What’s the worst that can happen? That’s not a question the voices inside your head will likely answer, because doing so might end the self criticism, judgment, and worry that play like a tape loop in your brain. That isn’t something studio executive Violet Calder (Olivia Munn) has figured out in the film Violet, from actor Justine Bateman in her first narrative feature as writer/directed. For 92 minutes, we watch Violet constantly second guess herself and struggle with outer submissiveness and inner chaos as she attempts to navigate her social and professional lives. It makes for awkward, uncomfortable viewing, while simultaneously making a powerful statement about how women exist in the world.
In every situation Violet is in, she is treated to a barrage of damaging negative inner dialogue from what she calls ‘the committee’. In this case it comes via voiceover of a committee of one, actor Justin Theroux, who seems to be forever in a commercial promoting toxic masculinity. Adding to that is the occasional white cursive text splashed across the screen of Violet’s inner thoughts, like “Why can’t I be fine?” or “I don’t know who I am anymore”, and things she wants to say to friends but doesn’t, like “Please don’t go” and “I need you”. Audiences witnessing a combination of the two will get a strong sense of just how much female identity can be misshapen by the patriarchy, especially in the absence of positive familial reinforcement. Bateman also offers a study in micro aggressions, and how omnipresent they are in women’s daily lives. Without a foundation of self worth, how can they be fought?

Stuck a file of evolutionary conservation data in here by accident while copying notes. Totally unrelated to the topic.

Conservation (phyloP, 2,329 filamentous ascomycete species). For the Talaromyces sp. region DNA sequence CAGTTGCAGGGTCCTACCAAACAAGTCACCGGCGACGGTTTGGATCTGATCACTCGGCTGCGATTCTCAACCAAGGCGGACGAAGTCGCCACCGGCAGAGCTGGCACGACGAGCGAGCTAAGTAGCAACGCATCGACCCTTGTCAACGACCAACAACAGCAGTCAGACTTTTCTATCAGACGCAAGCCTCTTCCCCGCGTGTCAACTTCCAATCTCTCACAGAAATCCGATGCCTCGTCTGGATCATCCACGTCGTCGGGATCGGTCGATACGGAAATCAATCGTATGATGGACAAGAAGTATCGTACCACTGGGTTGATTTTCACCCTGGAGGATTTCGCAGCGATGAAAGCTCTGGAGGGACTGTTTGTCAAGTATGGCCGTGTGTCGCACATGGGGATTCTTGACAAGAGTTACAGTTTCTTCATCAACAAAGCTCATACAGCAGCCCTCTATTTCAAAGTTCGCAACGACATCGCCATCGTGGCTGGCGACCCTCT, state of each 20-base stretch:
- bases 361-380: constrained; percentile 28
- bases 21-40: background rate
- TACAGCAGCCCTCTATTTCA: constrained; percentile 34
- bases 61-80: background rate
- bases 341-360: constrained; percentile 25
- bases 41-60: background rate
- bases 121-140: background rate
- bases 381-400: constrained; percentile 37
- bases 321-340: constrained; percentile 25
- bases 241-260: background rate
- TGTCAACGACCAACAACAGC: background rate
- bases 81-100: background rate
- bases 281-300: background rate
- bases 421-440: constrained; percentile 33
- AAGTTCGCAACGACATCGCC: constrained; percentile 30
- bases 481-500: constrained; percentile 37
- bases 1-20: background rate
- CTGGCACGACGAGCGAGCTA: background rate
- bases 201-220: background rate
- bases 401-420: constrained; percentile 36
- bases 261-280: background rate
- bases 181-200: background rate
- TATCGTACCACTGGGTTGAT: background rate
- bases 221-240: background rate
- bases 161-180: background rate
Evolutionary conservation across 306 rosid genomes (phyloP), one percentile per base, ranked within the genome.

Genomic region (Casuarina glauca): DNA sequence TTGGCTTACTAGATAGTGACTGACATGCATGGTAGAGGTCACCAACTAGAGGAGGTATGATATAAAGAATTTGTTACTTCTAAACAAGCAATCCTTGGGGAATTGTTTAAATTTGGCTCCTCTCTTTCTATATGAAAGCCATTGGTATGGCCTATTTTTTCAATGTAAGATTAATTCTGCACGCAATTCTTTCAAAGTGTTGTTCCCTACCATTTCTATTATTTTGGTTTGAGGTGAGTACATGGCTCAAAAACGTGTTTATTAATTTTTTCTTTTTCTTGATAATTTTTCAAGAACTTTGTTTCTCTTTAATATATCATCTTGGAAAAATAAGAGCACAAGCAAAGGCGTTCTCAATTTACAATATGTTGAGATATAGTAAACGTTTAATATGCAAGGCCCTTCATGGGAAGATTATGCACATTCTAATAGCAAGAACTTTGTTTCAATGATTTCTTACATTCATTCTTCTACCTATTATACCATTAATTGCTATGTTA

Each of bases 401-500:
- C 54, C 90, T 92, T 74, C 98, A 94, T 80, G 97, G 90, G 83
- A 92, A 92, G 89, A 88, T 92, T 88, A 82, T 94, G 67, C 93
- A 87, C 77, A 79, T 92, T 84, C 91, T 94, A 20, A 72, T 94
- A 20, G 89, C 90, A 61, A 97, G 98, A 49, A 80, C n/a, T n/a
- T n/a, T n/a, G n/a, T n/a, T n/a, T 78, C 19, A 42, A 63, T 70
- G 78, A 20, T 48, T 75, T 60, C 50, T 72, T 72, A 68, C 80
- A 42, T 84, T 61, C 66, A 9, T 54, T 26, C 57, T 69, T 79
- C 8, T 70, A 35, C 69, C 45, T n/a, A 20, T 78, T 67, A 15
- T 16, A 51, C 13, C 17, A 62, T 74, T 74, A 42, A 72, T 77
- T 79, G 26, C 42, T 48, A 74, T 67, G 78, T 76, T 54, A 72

Though taken together all the visual and auditory tools Bateman uses can be an effective messaging device, these stylistic choices are sometimes distracting and get in the way of the storytelling. Munn is fabulous at portraying all the conflicting thoughts and feelings tripping up Violet’s desire to stand up for herself and be more self-affirming, especially in a profession that is still full of chauvinists using passive aggression in lieu of savvy business acumen.
No doubt Bateman will settle into her aesthetic as a writer/director in subsequent projects, and find ways to be more judicious with her flourishes. Still, Violet gets its point across through a decidedly feminist lens, and does so while presenting Olivia Munn in her juiciest role.
3 out of 5 stars